1) “The Baker and the Beauty” finale, 9 and 10 p.m., ABC. Let’s credit this for good intentions. Avoiding the usual TV turf (cops and courts and doctors), the show flipped the Cinderella tale: Daniel – a decent chap working at the family bakery – accidentally met Noa, a pop-culture star. Now they reconnect (shown here) after a falling-out, with Daniel wanting a normal life; his sister hopes her quinceanera can mend their parents’ rift. The second hour has turning points for the parents and for Daniel and Noa.
2 “Iconic: TLC,” 8 p.m., CW. This starts with a concept from Korean TV: Four acts each perform a song from a famous person or group … which then chooses one of them to sing a final number with. In this case, the songs are from TLC, with at-home performances from Ally Brooke, Locash, Max and Ceraadi. A new “Roswell, New Mexico” episode follows at 9.
3) “Barkskins,” 9 and 10 p.m., National Georgaphic. Last week’s opener ended fiercely, with an effort to kidnap the girl who may have been a witnessed a ruthless deed. One man was killed, his son is on the run … and the girl was re-kidnapped and disappeared. The jolts continue tonight, in a show that’s beautifully acted and filmed, but stark and dark. Some lighter moments come as the newly arrived Frenchwomen survey prospective husbands. It’s no “Bachelorette,” but has its pleasant moments.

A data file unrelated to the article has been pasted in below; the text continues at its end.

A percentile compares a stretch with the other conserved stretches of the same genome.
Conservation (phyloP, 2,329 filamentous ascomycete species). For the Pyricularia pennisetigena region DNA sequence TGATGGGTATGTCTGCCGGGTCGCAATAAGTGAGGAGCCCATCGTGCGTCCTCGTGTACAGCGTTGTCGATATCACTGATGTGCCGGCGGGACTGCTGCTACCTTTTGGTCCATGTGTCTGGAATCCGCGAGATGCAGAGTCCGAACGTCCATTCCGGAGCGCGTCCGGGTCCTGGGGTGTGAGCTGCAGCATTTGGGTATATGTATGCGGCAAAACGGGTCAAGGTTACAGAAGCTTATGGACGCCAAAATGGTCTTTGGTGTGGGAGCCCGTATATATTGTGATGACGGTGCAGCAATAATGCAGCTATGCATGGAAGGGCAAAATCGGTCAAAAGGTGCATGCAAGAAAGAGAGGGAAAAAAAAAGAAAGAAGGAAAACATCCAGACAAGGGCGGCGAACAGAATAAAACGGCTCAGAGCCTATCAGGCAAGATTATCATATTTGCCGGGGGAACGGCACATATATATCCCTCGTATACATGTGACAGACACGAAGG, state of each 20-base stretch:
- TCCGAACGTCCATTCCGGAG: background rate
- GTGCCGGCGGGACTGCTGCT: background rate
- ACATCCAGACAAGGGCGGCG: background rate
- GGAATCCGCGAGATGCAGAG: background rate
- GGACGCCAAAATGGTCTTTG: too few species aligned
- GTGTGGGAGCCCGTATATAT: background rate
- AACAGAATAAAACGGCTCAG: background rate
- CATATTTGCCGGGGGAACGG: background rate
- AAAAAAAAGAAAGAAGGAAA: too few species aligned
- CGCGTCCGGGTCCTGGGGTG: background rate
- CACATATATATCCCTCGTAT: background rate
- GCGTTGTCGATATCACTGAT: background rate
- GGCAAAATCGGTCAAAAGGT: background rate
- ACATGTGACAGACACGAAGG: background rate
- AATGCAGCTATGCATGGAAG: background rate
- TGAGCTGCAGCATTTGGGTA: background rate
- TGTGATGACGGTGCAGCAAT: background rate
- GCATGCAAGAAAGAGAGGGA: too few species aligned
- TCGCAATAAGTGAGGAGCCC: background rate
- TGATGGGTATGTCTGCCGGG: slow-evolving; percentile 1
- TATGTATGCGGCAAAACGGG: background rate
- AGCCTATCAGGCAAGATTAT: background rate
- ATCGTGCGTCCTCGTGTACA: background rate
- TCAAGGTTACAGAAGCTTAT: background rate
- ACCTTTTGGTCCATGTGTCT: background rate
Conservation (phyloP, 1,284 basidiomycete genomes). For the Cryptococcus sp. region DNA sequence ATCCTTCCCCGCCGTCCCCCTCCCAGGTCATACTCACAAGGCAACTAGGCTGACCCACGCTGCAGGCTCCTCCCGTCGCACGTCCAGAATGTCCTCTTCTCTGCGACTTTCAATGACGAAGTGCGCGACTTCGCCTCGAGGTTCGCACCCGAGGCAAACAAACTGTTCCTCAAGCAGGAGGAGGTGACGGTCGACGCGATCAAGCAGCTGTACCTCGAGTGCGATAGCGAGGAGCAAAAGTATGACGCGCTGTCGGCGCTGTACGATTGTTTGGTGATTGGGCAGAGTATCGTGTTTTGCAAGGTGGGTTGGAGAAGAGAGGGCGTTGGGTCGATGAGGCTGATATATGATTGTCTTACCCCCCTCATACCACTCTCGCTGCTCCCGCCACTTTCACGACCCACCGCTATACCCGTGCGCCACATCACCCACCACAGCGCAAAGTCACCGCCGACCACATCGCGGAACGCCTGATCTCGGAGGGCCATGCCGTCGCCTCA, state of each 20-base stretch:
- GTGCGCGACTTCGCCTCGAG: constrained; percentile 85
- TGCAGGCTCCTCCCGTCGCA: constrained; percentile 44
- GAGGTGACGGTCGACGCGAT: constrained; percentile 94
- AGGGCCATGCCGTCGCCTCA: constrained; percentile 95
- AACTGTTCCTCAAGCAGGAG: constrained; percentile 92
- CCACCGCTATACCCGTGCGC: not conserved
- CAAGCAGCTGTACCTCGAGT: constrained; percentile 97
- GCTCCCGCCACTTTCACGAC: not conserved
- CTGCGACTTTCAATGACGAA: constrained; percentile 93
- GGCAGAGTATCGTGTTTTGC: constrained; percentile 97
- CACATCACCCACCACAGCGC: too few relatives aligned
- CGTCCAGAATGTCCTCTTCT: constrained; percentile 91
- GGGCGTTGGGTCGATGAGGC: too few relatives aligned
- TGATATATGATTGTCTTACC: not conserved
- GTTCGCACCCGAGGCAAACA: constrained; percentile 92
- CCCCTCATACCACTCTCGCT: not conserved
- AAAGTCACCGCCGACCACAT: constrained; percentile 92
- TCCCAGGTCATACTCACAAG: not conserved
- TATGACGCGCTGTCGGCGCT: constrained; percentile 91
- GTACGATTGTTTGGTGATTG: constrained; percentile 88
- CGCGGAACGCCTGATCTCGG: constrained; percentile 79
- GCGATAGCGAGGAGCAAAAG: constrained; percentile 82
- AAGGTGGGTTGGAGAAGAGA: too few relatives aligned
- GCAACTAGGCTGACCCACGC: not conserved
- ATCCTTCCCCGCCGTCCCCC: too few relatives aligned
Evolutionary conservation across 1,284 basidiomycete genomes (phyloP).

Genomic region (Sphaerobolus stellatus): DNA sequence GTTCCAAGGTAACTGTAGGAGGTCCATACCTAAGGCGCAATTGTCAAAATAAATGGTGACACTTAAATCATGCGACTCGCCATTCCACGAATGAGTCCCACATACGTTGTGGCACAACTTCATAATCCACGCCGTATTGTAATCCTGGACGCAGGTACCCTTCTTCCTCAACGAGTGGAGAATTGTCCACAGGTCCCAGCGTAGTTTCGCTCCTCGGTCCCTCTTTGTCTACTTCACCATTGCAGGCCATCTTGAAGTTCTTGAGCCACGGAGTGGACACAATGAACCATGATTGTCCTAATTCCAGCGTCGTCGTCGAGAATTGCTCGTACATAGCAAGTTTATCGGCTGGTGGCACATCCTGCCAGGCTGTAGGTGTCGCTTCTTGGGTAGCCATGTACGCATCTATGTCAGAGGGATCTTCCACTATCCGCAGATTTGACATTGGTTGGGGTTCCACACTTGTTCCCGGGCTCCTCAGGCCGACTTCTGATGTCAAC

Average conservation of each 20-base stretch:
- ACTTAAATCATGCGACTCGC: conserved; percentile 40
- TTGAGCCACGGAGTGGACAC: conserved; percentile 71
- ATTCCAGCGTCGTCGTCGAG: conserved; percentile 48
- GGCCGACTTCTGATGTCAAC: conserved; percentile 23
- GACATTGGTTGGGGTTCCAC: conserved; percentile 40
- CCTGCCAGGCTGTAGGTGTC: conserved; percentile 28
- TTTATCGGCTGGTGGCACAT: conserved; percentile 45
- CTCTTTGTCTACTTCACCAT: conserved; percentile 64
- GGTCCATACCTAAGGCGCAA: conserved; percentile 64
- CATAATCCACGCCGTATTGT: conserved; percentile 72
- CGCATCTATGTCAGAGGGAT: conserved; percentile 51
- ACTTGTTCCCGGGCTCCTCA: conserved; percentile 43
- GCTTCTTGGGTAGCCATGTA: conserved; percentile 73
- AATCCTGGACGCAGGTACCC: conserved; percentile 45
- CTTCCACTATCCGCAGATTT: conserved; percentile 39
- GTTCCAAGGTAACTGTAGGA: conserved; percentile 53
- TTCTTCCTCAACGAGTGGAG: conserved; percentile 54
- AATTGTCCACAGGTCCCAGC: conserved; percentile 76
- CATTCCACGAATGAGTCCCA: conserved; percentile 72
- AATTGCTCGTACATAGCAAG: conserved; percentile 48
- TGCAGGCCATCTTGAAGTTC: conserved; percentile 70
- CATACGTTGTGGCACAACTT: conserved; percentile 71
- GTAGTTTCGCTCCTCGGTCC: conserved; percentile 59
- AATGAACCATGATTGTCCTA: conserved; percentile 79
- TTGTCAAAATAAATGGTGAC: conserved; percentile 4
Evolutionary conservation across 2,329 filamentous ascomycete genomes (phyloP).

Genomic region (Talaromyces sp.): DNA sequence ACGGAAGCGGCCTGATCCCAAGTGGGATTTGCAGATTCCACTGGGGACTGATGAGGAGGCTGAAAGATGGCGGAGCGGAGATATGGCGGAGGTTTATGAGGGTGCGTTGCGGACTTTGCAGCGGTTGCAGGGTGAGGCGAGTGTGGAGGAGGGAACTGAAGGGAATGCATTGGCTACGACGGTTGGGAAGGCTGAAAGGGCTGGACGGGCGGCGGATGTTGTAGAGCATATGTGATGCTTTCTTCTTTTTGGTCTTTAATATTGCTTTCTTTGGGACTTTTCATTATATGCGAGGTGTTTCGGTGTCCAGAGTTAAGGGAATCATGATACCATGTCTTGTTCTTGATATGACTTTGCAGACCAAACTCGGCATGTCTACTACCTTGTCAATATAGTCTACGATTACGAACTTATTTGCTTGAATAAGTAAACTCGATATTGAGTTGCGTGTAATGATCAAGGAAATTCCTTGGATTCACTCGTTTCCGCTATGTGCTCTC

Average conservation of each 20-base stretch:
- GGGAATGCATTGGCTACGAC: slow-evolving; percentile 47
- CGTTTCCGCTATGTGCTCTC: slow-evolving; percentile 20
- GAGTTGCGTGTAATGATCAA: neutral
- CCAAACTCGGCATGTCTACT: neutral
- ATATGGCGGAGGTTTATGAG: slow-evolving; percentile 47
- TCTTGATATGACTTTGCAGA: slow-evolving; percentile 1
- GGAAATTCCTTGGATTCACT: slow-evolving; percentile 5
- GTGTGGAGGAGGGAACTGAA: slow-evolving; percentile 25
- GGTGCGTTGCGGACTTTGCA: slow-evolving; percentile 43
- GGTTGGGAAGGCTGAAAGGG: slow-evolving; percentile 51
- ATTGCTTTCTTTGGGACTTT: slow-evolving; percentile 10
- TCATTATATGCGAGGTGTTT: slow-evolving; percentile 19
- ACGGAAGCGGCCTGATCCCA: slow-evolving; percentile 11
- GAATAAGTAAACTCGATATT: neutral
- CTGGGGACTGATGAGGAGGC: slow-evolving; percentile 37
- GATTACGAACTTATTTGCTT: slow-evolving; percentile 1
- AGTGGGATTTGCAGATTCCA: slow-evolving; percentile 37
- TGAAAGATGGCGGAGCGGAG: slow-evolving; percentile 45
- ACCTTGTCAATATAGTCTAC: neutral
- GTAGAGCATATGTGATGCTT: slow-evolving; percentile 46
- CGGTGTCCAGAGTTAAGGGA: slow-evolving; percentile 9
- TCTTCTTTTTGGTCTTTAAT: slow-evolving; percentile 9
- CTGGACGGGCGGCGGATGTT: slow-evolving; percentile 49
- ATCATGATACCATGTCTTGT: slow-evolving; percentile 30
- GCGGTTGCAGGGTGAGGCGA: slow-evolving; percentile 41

4) “Songland,” 10 p.m., NBC. This was going to be terribly timely: Bebe Rexha would hear four pitches for a song she’d sing in Olympic promos. As soon as the episode aired, the song would ripple through the summer, leading to the 2020 games …. except now those have been pushed back a year, to 2021. Still, it’s an interesting hour, with Rexha making a decision that’s unprecedented in “Songland.”
5) “A Streetcar Named Desire” (1951), 8 p.m., Turner Classic Movies. The blistering brilliance of Tennessee Williams’ characters was perfectly inhabited by a great cast. Marlon Brando was nominated for an Oscar; three of his castmates (Vivien Leigh, Kim Hunter, Karl Malden) won. This may be the best-acted movie ever … unless it’s Brando’s “On the Waterfront.” Anyway, it’s Brando in something.